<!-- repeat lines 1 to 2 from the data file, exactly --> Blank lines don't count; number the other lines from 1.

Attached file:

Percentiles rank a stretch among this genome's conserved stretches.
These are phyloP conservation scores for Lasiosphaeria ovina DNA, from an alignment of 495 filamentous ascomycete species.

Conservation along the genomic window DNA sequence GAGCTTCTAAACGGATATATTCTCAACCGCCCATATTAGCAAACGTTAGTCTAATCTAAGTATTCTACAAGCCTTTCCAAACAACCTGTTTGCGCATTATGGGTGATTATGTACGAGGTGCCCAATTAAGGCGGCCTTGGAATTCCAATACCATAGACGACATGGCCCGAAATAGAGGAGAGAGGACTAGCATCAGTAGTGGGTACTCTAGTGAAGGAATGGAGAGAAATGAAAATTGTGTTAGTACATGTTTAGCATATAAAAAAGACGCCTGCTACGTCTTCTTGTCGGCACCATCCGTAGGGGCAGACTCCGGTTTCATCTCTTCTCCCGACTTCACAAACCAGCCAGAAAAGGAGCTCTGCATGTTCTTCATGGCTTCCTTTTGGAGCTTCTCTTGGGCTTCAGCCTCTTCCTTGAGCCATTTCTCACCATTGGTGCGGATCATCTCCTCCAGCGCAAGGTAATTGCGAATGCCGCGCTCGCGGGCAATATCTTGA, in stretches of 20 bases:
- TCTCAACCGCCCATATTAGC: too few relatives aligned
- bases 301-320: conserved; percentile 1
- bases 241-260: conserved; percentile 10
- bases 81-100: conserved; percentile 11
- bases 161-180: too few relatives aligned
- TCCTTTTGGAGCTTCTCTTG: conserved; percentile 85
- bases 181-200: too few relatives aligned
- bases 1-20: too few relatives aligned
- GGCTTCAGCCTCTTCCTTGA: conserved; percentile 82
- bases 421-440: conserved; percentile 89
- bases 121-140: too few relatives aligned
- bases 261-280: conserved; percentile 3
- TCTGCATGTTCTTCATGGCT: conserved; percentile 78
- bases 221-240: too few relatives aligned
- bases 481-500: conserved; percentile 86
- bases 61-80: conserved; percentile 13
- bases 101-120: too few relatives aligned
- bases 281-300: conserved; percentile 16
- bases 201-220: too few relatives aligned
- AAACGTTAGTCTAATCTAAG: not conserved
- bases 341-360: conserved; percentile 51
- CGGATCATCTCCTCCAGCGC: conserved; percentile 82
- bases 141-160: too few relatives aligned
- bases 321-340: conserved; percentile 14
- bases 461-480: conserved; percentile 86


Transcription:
Percentiles rank a stretch among this genome's conserved stretches.
These are phyloP conservation scores for Lasiosphaeria ovina DNA, from an alignment of 495 filamentous ascomycete species.